It gave him a raging headache, but revenge was worth it. Maybe he could try it on Roi, the only Inner Council member who seemed to remember that Zhaim had once tried to kill him.
He’d have to make sure that Roi, Derik and Kaia were not present when the news reached the Inner Council, he thought as he prepared for today’s meeting. None of the others, thank goodness, were as strongly inclined to treat Humans as people as Roi was. Zhaim shook his head, remembering what a time he’d had convincing Roi that he was neglecting the Confederation by adopting Human slaves as children.
One of the twenty-four interface lounges in the Council Chamber remained empty after Zhaim took his place. No surprise; Wif had left yesterday to deal with a medical emergency. That left only Roi, regent and head of the Inner Council, with medical training, and the problem that had brought them here was a planet firmly convinced that the plague devastating its population was due to biological warfare waged by three rival planets.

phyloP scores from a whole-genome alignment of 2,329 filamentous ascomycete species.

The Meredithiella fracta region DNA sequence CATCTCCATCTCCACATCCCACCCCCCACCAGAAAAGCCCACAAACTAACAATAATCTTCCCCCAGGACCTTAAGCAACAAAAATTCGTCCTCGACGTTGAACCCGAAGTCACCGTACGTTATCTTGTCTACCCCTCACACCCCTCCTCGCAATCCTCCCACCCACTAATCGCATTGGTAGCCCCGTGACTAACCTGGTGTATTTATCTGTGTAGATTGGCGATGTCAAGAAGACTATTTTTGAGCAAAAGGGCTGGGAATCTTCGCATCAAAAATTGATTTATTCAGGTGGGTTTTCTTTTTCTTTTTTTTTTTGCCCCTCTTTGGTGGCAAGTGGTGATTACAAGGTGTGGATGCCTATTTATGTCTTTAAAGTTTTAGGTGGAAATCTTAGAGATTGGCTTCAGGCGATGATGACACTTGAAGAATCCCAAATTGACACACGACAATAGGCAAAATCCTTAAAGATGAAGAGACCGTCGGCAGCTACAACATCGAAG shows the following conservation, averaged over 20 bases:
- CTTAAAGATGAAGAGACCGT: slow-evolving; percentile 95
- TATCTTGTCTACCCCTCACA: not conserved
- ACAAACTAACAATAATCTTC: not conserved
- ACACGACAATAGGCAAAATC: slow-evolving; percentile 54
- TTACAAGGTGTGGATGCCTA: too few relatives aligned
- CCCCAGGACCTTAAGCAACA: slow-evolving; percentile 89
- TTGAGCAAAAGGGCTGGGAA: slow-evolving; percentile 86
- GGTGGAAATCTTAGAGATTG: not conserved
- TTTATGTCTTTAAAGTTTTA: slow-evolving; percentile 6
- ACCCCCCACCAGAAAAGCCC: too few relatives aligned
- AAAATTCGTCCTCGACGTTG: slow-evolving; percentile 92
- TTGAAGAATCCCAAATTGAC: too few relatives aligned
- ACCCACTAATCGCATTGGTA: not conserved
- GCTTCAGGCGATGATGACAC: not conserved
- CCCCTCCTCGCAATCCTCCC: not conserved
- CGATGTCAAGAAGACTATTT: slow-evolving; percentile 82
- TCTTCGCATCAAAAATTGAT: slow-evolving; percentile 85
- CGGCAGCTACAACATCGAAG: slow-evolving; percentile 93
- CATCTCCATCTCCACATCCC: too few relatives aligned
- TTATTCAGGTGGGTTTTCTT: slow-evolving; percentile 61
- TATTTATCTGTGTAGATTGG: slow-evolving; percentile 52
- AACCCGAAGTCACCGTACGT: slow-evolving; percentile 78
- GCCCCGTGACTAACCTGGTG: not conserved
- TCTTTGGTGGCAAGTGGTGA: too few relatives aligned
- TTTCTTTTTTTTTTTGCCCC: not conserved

Which makes Roi the logical person to deal with the problem.
It’s Sunday, time for Weekend Writing Warriors (click the logo above for links to participants) and Snippet Sunday (click the logo below.)
I’ll continue with the opening of Rescue Operation in its current state. This one is a WIP but I hope very near publication. Zhaim is thinking to himself.
Derik, Kaia and Roi would be horrified by his solution, and would probably be able to sway those not solidly behind him. And since he couldn’t influence them directly….
Or could he?
Whatever Marna had done two and a half centuries ago to prevent him from doing so much as thinking of harming another, it was getting weaker with time—especially since her death, almost fifty years ago. His half-brother, Roi, had always been a weakling, and without Marna Roi simply did not have the strength to manage the regular renewal of the bindings, though he did not seem to realize how badly he was failing.